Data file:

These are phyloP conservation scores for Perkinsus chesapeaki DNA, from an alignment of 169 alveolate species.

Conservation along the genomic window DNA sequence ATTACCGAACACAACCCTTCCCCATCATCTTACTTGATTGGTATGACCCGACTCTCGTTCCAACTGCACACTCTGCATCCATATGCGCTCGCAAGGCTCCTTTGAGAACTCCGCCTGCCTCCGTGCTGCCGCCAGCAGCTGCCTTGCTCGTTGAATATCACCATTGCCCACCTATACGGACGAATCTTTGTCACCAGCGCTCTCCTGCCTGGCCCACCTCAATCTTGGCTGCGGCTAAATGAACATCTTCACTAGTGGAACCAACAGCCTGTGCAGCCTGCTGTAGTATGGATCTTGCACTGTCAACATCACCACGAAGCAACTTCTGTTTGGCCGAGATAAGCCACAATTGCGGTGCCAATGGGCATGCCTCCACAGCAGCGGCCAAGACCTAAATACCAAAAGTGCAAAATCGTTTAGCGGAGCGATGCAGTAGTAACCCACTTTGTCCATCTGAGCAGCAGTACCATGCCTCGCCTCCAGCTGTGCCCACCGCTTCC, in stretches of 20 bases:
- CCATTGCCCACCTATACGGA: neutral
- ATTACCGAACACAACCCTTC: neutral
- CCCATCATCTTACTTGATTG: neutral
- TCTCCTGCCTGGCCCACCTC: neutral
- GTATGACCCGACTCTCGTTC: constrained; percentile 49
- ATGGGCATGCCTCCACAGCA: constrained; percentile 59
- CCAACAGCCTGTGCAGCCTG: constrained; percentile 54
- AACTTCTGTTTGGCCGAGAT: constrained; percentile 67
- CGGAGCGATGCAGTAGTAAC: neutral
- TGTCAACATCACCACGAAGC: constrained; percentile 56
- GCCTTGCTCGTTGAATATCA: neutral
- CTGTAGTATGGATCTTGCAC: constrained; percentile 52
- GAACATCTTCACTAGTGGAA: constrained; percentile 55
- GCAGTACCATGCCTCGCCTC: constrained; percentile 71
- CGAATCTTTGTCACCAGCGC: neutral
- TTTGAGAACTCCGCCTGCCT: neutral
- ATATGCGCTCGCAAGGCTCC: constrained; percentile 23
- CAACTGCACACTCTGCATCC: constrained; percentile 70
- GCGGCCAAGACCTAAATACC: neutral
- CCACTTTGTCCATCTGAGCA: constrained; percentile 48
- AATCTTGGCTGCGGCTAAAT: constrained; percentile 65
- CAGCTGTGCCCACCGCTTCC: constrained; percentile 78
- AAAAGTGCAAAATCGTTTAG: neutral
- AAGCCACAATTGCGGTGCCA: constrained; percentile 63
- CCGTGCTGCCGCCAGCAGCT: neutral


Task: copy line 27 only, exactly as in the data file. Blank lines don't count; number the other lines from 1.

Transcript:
- CCGTGCTGCCGCCAGCAGCT: neutral